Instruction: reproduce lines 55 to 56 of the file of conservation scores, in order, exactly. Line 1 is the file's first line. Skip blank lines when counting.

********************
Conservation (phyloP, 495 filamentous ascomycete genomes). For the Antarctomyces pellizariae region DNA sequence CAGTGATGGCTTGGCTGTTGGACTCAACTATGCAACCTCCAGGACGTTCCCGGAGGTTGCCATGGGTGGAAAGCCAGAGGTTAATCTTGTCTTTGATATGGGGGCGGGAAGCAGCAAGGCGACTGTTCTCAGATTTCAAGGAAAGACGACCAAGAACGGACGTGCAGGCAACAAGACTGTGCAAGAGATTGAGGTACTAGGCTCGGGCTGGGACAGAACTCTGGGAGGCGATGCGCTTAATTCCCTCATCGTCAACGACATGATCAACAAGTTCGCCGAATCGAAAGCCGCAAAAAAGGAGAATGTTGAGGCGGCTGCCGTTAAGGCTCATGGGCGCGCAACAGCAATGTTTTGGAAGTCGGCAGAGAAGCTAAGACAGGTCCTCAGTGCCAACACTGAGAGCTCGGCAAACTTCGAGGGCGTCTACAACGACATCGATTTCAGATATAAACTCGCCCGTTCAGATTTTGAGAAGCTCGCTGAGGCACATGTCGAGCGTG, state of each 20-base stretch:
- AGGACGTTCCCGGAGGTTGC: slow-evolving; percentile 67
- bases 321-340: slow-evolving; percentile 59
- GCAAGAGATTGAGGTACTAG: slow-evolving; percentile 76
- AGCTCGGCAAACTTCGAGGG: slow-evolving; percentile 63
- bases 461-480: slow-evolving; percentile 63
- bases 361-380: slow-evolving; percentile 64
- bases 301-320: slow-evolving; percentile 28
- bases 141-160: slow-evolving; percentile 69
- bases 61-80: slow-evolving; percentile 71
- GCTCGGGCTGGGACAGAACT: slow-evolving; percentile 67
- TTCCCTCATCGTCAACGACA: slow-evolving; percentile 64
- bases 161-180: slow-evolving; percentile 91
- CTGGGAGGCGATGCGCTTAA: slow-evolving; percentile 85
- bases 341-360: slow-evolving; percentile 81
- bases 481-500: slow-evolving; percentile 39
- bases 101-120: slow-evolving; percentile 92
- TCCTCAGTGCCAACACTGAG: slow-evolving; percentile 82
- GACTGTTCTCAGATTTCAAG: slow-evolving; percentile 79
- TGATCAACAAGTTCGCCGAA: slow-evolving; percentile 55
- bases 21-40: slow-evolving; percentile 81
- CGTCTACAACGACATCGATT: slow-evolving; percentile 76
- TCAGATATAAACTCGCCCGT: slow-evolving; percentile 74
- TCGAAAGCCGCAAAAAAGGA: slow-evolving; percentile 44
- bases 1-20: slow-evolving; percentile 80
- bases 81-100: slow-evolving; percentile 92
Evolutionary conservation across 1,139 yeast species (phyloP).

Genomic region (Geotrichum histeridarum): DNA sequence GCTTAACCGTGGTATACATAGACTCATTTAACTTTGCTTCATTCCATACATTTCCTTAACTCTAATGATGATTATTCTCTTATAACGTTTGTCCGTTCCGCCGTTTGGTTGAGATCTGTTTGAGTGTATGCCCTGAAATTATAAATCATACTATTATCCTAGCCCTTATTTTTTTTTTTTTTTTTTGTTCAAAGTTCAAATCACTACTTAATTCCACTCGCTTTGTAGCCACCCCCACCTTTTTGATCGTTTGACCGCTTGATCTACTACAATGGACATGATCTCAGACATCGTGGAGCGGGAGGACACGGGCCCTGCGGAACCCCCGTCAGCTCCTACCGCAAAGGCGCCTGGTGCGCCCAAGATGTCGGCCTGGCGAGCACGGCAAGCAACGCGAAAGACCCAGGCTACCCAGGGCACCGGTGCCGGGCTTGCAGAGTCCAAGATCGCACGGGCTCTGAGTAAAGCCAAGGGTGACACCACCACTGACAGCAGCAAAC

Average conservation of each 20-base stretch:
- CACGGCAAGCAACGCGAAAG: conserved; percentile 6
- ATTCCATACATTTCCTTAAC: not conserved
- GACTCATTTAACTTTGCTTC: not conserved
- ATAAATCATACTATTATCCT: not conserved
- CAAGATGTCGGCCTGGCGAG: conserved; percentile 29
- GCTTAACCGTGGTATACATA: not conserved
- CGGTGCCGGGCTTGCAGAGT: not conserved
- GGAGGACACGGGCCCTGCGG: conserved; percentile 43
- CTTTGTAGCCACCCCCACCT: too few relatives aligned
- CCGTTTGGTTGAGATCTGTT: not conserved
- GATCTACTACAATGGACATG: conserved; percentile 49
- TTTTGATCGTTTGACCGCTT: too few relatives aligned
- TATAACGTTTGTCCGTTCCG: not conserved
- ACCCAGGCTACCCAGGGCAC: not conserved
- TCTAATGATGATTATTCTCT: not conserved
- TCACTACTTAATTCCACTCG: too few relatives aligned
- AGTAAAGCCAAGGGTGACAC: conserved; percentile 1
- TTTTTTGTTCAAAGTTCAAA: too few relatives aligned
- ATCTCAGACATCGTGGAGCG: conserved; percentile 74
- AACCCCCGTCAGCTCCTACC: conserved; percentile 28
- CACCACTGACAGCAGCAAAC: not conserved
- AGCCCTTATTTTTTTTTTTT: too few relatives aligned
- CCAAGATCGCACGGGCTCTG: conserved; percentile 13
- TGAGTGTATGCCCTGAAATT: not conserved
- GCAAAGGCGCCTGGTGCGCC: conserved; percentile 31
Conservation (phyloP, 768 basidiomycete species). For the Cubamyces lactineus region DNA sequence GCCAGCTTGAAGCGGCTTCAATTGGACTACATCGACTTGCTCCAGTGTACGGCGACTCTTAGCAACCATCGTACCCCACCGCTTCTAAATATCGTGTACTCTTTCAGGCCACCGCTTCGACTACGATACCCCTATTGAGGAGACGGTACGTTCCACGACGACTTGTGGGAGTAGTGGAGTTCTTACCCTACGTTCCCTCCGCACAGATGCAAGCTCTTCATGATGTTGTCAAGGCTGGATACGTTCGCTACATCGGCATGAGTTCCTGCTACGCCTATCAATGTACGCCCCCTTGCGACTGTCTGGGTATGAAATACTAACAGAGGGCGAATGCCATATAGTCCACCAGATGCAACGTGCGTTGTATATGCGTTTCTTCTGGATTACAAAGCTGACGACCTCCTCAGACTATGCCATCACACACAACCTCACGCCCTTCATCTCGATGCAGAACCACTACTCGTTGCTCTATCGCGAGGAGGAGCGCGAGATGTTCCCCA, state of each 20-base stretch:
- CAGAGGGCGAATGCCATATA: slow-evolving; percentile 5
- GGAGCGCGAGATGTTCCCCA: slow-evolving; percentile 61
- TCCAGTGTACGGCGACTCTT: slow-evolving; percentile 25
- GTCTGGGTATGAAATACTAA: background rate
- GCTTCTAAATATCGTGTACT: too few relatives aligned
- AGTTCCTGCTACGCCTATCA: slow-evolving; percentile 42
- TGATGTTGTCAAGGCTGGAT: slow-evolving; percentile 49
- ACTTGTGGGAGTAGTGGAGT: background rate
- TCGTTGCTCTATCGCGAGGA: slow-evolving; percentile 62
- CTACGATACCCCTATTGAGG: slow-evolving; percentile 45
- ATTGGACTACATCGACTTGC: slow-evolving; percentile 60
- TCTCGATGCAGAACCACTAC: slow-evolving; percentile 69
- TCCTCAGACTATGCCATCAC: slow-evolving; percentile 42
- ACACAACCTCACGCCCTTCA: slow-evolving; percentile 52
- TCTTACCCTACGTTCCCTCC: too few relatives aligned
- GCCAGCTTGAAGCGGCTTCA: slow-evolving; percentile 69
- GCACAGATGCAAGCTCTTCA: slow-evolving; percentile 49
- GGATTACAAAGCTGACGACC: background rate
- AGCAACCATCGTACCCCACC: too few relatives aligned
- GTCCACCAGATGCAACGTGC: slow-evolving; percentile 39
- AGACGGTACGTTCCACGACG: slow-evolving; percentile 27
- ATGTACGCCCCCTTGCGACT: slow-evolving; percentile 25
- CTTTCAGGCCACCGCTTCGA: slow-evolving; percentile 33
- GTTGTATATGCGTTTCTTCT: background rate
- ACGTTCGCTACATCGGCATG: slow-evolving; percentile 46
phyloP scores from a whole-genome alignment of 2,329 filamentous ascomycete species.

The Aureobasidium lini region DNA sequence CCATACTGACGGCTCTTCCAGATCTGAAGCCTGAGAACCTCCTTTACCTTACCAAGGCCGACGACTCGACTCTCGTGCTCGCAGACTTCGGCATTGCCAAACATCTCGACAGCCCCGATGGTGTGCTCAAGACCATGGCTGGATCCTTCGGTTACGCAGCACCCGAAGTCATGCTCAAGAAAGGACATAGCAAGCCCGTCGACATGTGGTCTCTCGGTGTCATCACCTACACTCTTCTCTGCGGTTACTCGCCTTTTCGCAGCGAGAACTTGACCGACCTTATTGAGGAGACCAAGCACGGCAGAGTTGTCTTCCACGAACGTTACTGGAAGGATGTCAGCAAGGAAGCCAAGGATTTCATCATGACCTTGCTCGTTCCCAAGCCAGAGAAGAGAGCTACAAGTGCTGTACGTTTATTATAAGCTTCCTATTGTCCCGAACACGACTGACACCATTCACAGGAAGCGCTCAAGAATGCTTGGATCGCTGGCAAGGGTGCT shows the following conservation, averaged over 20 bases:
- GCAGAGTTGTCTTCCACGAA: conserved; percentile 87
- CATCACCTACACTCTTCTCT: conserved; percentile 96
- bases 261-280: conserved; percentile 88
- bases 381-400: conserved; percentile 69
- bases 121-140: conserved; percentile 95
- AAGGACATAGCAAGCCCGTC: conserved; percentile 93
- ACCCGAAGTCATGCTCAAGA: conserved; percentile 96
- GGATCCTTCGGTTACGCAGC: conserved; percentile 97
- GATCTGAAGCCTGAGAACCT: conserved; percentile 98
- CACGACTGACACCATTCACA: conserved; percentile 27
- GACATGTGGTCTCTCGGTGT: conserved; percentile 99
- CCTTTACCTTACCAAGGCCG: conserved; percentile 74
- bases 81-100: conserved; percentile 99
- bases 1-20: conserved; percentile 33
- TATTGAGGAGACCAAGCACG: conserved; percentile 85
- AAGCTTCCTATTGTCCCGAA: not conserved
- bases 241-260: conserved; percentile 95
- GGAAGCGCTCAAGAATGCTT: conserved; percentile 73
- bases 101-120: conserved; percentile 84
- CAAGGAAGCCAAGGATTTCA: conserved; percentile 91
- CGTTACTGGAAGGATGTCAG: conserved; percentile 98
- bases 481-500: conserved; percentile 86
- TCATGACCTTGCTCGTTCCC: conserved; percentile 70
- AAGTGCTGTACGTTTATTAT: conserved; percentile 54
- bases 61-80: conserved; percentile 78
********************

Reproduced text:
Conservation (phyloP, 768 basidiomycete species). For the Cubamyces lactineus region DNA sequence GCCAGCTTGAAGCGGCTTCAATTGGACTACATCGACTTGCTCCAGTGTACGGCGACTCTTAGCAACCATCGTACCCCACCGCTTCTAAATATCGTGTACTCTTTCAGGCCACCGCTTCGACTACGATACCCCTATTGAGGAGACGGTACGTTCCACGACGACTTGTGGGAGTAGTGGAGTTCTTACCCTACGTTCCCTCCGCACAGATGCAAGCTCTTCATGATGTTGTCAAGGCTGGATACGTTCGCTACATCGGCATGAGTTCCTGCTACGCCTATCAATGTACGCCCCCTTGCGACTGTCTGGGTATGAAATACTAACAGAGGGCGAATGCCATATAGTCCACCAGATGCAACGTGCGTTGTATATGCGTTTCTTCTGGATTACAAAGCTGACGACCTCCTCAGACTATGCCATCACACACAACCTCACGCCCTTCATCTCGATGCAGAACCACTACTCGTTGCTCTATCGCGAGGAGGAGCGCGAGATGTTCCCCA, state of each 20-base stretch:
- CAGAGGGCGAATGCCATATA: slow-evolving; percentile 5